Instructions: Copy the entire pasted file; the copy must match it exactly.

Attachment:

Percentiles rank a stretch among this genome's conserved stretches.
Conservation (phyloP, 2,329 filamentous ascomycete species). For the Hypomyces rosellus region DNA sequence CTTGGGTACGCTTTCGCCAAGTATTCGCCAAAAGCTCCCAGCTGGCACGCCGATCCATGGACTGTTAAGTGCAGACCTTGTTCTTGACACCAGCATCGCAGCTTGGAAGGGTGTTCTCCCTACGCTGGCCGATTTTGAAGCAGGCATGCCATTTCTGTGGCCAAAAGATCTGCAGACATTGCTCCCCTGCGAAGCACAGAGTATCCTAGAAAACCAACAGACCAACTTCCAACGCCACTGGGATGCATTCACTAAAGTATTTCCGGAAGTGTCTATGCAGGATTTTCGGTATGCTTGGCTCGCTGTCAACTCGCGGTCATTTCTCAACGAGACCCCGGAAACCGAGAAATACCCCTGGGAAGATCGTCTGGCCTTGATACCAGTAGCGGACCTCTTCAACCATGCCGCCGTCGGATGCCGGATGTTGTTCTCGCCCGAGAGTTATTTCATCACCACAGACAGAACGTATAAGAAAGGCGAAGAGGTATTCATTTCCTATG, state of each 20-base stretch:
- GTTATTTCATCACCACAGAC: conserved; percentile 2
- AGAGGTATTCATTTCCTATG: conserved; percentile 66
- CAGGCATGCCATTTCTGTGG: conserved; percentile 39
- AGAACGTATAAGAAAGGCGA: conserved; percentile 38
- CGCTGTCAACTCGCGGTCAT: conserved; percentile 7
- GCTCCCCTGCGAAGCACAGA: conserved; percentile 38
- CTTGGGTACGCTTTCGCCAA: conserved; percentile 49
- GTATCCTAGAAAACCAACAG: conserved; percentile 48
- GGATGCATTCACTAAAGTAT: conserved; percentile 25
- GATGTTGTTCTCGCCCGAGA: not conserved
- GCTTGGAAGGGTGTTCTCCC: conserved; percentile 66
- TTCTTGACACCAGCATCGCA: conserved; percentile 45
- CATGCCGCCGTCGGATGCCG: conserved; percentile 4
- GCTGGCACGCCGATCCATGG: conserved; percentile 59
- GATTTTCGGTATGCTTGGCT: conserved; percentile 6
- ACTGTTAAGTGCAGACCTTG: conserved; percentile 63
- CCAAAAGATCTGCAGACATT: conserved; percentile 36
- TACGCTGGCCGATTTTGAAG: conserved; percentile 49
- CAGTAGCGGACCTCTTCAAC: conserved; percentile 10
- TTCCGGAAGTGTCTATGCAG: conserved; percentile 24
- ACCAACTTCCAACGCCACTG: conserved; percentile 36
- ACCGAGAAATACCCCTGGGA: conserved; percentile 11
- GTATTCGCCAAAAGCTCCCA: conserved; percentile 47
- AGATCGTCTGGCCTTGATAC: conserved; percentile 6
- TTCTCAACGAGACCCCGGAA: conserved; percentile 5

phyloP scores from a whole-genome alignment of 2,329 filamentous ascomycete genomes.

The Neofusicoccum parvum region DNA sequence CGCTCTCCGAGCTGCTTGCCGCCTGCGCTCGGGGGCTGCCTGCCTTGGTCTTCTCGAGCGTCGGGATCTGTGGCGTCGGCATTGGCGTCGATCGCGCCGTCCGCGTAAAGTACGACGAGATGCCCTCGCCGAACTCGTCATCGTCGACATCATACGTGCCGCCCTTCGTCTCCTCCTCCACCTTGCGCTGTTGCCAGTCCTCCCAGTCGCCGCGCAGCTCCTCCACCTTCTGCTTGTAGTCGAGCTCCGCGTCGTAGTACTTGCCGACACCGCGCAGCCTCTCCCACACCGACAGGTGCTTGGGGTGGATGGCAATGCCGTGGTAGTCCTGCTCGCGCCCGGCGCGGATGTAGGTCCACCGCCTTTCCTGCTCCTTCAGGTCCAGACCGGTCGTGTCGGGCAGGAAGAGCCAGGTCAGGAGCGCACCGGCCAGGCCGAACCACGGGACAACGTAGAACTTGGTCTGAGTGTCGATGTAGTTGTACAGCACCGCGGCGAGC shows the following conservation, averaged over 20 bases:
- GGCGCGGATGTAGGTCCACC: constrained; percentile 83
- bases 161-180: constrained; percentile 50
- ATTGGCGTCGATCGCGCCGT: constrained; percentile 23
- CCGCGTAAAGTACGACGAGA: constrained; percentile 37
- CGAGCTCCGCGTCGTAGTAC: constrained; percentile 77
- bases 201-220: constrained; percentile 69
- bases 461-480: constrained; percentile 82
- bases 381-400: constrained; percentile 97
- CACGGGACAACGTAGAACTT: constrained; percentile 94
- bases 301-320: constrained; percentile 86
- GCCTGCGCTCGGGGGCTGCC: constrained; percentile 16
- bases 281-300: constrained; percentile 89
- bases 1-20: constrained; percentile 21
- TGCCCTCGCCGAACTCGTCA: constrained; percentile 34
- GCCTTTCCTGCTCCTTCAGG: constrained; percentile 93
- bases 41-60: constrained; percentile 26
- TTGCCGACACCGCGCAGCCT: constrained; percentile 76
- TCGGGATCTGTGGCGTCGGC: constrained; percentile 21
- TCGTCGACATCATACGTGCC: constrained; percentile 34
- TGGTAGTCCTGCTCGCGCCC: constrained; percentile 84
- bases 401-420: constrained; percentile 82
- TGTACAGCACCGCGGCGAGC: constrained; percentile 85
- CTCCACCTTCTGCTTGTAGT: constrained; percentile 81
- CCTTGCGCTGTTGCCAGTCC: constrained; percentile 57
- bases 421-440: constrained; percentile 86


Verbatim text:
Percentiles rank a stretch among this genome's conserved stretches.
Conservation (phyloP, 2,329 filamentous ascomycete species). For the Hypomyces rosellus region DNA sequence CTTGGGTACGCTTTCGCCAAGTATTCGCCAAAAGCTCCCAGCTGGCACGCCGATCCATGGACTGTTAAGTGCAGACCTTGTTCTTGACACCAGCATCGCAGCTTGGAAGGGTGTTCTCCCTACGCTGGCCGATTTTGAAGCAGGCATGCCATTTCTGTGGCCAAAAGATCTGCAGACATTGCTCCCCTGCGAAGCACAGAGTATCCTAGAAAACCAACAGACCAACTTCCAACGCCACTGGGATGCATTCACTAAAGTATTTCCGGAAGTGTCTATGCAGGATTTTCGGTATGCTTGGCTCGCTGTCAACTCGCGGTCATTTCTCAACGAGACCCCGGAAACCGAGAAATACCCCTGGGAAGATCGTCTGGCCTTGATACCAGTAGCGGACCTCTTCAACCATGCCGCCGTCGGATGCCGGATGTTGTTCTCGCCCGAGAGTTATTTCATCACCACAGACAGAACGTATAAGAAAGGCGAAGAGGTATTCATTTCCTATG, state of each 20-base stretch:
- GTTATTTCATCACCACAGAC: conserved; percentile 2
- AGAGGTATTCATTTCCTATG: conserved; percentile 66
- CAGGCATGCCATTTCTGTGG: conserved; percentile 39
- AGAACGTATAAGAAAGGCGA: conserved; percentile 38
- CGCTGTCAACTCGCGGTCAT: conserved; percentile 7
- GCTCCCCTGCGAAGCACAGA: conserved; percentile 38
- CTTGGGTACGCTTTCGCCAA: conserved; percentile 49
- GTATCCTAGAAAACCAACAG: conserved; percentile 48
- GGATGCATTCACTAAAGTAT: conserved; percentile 25
- GATGTTGTTCTCGCCCGAGA: not conserved
- GCTTGGAAGGGTGTTCTCCC: conserved; percentile 66
- TTCTTGACACCAGCATCGCA: conserved; percentile 45
- CATGCCGCCGTCGGATGCCG: conserved; percentile 4
- GCTGGCACGCCGATCCATGG: conserved; percentile 59
- GATTTTCGGTATGCTTGGCT: conserved; percentile 6
- ACTGTTAAGTGCAGACCTTG: conserved; percentile 63
- CCAAAAGATCTGCAGACATT: conserved; percentile 36
- TACGCTGGCCGATTTTGAAG: conserved; percentile 49
- CAGTAGCGGACCTCTTCAAC: conserved; percentile 10
- TTCCGGAAGTGTCTATGCAG: conserved; percentile 24
- ACCAACTTCCAACGCCACTG: conserved; percentile 36
- ACCGAGAAATACCCCTGGGA: conserved; percentile 11
- GTATTCGCCAAAAGCTCCCA: conserved; percentile 47
- AGATCGTCTGGCCTTGATAC: conserved; percentile 6
- TTCTCAACGAGACCCCGGAA: conserved; percentile 5

phyloP scores from a whole-genome alignment of 2,329 filamentous ascomycete genomes.

The Neofusicoccum parvum region DNA sequence CGCTCTCCGAGCTGCTTGCCGCCTGCGCTCGGGGGCTGCCTGCCTTGGTCTTCTCGAGCGTCGGGATCTGTGGCGTCGGCATTGGCGTCGATCGCGCCGTCCGCGTAAAGTACGACGAGATGCCCTCGCCGAACTCGTCATCGTCGACATCATACGTGCCGCCCTTCGTCTCCTCCTCCACCTTGCGCTGTTGCCAGTCCTCCCAGTCGCCGCGCAGCTCCTCCACCTTCTGCTTGTAGTCGAGCTCCGCGTCGTAGTACTTGCCGACACCGCGCAGCCTCTCCCACACCGACAGGTGCTTGGGGTGGATGGCAATGCCGTGGTAGTCCTGCTCGCGCCCGGCGCGGATGTAGGTCCACCGCCTTTCCTGCTCCTTCAGGTCCAGACCGGTCGTGTCGGGCAGGAAGAGCCAGGTCAGGAGCGCACCGGCCAGGCCGAACCACGGGACAACGTAGAACTTGGTCTGAGTGTCGATGTAGTTGTACAGCACCGCGGCGAGC shows the following conservation, averaged over 20 bases:
- GGCGCGGATGTAGGTCCACC: constrained; percentile 83
- bases 161-180: constrained; percentile 50
- ATTGGCGTCGATCGCGCCGT: constrained; percentile 23
- CCGCGTAAAGTACGACGAGA: constrained; percentile 37
- CGAGCTCCGCGTCGTAGTAC: constrained; percentile 77
- bases 201-220: constrained; percentile 69
- bases 461-480: constrained; percentile 82
- bases 381-400: constrained; percentile 97
- CACGGGACAACGTAGAACTT: constrained; percentile 94
- bases 301-320: constrained; percentile 86
- GCCTGCGCTCGGGGGCTGCC: constrained; percentile 16
- bases 281-300: constrained; percentile 89
- bases 1-20: constrained; percentile 21
- TGCCCTCGCCGAACTCGTCA: constrained; percentile 34
- GCCTTTCCTGCTCCTTCAGG: constrained; percentile 93
- bases 41-60: constrained; percentile 26
- TTGCCGACACCGCGCAGCCT: constrained; percentile 76
- TCGGGATCTGTGGCGTCGGC: constrained; percentile 21
- TCGTCGACATCATACGTGCC: constrained; percentile 34
- TGGTAGTCCTGCTCGCGCCC: constrained; percentile 84
- bases 401-420: constrained; percentile 82
- TGTACAGCACCGCGGCGAGC: constrained; percentile 85
- CTCCACCTTCTGCTTGTAGT: constrained; percentile 81
- CCTTGCGCTGTTGCCAGTCC: constrained; percentile 57
- bases 421-440: constrained; percentile 86